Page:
October 3, 2012 // Uncategorized

We are all God’s precious children

27th Sunday in Ordinary Time
Mk 10:2-16

The Book of Genesis is the source of the first reading for this weekend. Among the first five books of the Bible, Genesis reveals great facts. God is the creator of all. He gives life.

God created humanity in the genders of male and female. God willed that the two genders compliment each other and live with each other. Marriage was, and is, the most perfect union of a man and woman.

Unfortunately, the Scriptures at times are accused of belittling women. Certainly, the Scriptures were all developed with varying cultures contexts, and to an extent they were influenced by these cultural contexts.

Both the Old and New Testaments are nothing less than revolutionary in their revelation that all humans, regardless of gender, possess equal dignity, because all are created by God and infused with an eternal soul.

Throughout the history of salvation, from Genesis to the last moment recorded in the New Testament, paganism was a factor. Among pagans, women were little better than animals. The dignity of women, equal to that of men, is the meaning of the story that Eve was created from Adam’s rib.

This reading also is a powerful testament, indeed from very ancient times, to the historic Jewish and Christian concept of marriage. It is a union, created by God, and never should it be defiled by exploitation, selfishness or insincerity. It is the union that blesses procreation and places it within the divine plan.

For its second reading, the Church this weekend offers us a passage from the Epistle to the Hebrews. According to the reading, each person is created only “a little lower than the angels,” although this condition will change. Humans who love God, and are faithful to God, one day will rejoice in the presence of God, just as the angels rejoice. The key is Jesus. Jesus loves all people as brothers and sisters. Those who are loyal to God respond to this great love.

St. Mark’s Gospel provides the third reading. It is a familiar passage. The question centers upon the legality before God of divorce itself, not the grounds for divorce. Often it is assumed that this question put to Jesus opened an entirely new debate, and that in replying, Jesus set aside the Law of Moses.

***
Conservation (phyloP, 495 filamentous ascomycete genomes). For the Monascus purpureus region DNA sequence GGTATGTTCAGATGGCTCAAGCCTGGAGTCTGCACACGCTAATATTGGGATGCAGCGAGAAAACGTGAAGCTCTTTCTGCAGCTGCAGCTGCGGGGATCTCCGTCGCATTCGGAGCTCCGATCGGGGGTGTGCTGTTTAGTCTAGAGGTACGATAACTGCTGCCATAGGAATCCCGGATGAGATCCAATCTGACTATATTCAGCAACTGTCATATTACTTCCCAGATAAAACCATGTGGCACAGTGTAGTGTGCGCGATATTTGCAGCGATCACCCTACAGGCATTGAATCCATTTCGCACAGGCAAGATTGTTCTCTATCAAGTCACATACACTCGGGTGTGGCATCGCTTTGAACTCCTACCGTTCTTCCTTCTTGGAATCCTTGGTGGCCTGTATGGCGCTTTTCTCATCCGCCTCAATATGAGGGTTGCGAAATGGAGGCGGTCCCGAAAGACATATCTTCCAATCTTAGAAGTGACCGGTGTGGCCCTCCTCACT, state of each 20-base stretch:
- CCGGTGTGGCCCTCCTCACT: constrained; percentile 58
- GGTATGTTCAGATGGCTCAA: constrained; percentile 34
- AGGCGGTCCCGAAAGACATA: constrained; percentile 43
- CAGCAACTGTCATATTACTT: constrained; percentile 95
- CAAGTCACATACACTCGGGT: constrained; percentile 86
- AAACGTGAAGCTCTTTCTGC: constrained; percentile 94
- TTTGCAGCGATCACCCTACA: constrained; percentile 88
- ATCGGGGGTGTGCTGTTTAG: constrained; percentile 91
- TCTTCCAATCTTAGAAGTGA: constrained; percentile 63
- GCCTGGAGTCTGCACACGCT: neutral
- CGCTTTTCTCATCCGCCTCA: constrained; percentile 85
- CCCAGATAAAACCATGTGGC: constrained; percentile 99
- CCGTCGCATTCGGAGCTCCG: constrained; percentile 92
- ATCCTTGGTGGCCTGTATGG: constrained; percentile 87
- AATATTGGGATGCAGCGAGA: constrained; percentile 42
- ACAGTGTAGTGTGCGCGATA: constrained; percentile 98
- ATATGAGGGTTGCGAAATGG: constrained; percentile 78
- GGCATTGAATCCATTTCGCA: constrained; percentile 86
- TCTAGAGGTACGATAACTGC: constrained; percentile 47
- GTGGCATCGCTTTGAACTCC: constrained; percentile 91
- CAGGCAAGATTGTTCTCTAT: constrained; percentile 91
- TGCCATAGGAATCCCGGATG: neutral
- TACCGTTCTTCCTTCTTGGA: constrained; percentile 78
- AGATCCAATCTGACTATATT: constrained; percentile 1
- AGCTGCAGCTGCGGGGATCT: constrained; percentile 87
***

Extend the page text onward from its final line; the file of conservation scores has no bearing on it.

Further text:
Actually, the debate was vigorously underway even among those persons learned in the Mosaic tradition.

Jesus appeared in the role of the divinely constituted and divinely empowered representative of God the Father. He put the question in its proper context. Marriage is God’s creation, created for a man and a woman to unite with each other ultimately in serving God.

In the same passage, though on another occasion, Jesus blesses the children. God is the author of life. The coming of each new generation continues the dignity of humanity, and the coming of each new generation proclaims the majesty and love of God.


Fundamentally, these readings call us to divinely revealed truths so often and so outrageously ignored in the world. God, the Creator, is supreme. No one can follow a standard opposite God’s will.

Since each human being is God’s precious child, God’s priceless masterpiece of creation, no one, and no society, has the right to demean or compromise this dignity. It especially is a powerful thought in the face of legalized abortion on demand and the movement to allow euthanasia.

Secondly, marriage comes from God. Children are indispensable in any concept of marriage drawn from Christian tradition.

The increasingly accepted option of divorce has clouded popular views of marriage. Years of accepting contraception has dulled for us the sense that children are God’s gift and come from God.

We are called to see life, marriage and procreation in the light of God’s will.

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